For The National Assessment Governing Board
The National Assessment of Educational Progress (NAEP) is the largest nationally representative, continuing evaluation of the condition of education in the United States. The National Assessment Governing Board is the independent, nonpartisan body that sets policy for NAEP.
NAEP informs the public about what American students know and can do in various subject areas, and compares achievement among states, large urban districts, and various student groups. It is essentially The Nation’s Report Card, which happens to be another name for it.
This means that tons of data is being collected across the whole country, and it all needs to be decoded into formats that are usable and accessible. Contributing to that undertaking, I created several infographics for The Governing Board that attractively visualize complex quantitative and qualitative information.
This infographic is relatively light on text, but the language is somewhat technical and dense. It describes how students are assessed in NAEP Mathematics using key mathematical practices, and formally defines those practices. It is a lot to absorb for anyone.
In order to make the practice definitions as easy to grasp as possible, I wanted to illustrate the key concepts behind each one. After reading and rereading the definitions, and scanning through different mathematics rubrics online, I sketched and finalized custom icons to represent each practice. The icons in combination with the infographic's bright colors and organic shapes makes the content less intimidating and more approachable.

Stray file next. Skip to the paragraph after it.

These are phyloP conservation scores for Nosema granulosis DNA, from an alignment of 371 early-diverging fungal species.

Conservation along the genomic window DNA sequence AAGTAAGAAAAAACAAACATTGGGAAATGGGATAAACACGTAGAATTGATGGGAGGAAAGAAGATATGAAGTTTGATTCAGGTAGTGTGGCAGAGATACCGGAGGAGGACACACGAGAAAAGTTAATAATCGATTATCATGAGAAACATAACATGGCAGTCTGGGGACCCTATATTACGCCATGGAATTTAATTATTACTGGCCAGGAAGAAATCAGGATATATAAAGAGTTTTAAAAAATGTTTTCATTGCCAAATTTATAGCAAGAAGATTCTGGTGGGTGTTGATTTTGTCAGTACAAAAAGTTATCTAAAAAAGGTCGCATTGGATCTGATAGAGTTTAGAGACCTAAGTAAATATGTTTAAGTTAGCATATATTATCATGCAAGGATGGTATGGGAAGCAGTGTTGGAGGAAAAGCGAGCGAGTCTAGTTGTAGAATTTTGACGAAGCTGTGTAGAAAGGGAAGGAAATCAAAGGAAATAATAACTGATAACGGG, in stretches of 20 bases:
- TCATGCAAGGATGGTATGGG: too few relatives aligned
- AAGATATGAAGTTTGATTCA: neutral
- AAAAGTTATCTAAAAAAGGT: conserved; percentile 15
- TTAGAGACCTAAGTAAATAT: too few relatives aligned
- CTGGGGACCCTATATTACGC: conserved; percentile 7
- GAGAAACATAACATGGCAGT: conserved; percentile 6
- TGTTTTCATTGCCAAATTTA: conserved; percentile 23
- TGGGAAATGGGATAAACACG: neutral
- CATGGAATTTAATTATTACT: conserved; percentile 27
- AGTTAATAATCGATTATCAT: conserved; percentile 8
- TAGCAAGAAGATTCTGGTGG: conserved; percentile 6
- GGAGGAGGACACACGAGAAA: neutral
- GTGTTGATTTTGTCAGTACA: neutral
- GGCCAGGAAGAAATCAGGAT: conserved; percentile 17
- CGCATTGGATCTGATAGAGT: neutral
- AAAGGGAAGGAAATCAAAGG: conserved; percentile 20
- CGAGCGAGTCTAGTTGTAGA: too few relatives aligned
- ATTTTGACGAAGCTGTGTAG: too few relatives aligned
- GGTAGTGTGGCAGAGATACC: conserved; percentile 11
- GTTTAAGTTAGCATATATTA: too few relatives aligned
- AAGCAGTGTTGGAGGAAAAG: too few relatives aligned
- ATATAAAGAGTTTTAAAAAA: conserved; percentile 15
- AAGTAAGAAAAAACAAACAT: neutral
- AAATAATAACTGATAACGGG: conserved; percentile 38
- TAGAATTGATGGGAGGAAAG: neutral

Urban school districts that are large enough and meet certain requirements can participate in the Trial Urban District Assessment (TUDA), which shows their performance over time in comparison to other participating districts.
This infographic highlights the TUDA districts that achieved the highest, statistically significant improvement in 4th and 8th grade math and reading scores in the past decade.
To keep the graphic from becoming a repetitive collection of bar graphs, I used icons of students to personify each section. The 4th grade math student is shown doing basic mathematics, while the 8th grade math student is dipping their toe into algebraic functions. The 8th grade reading student is reading a much denser text than the 4th reading student.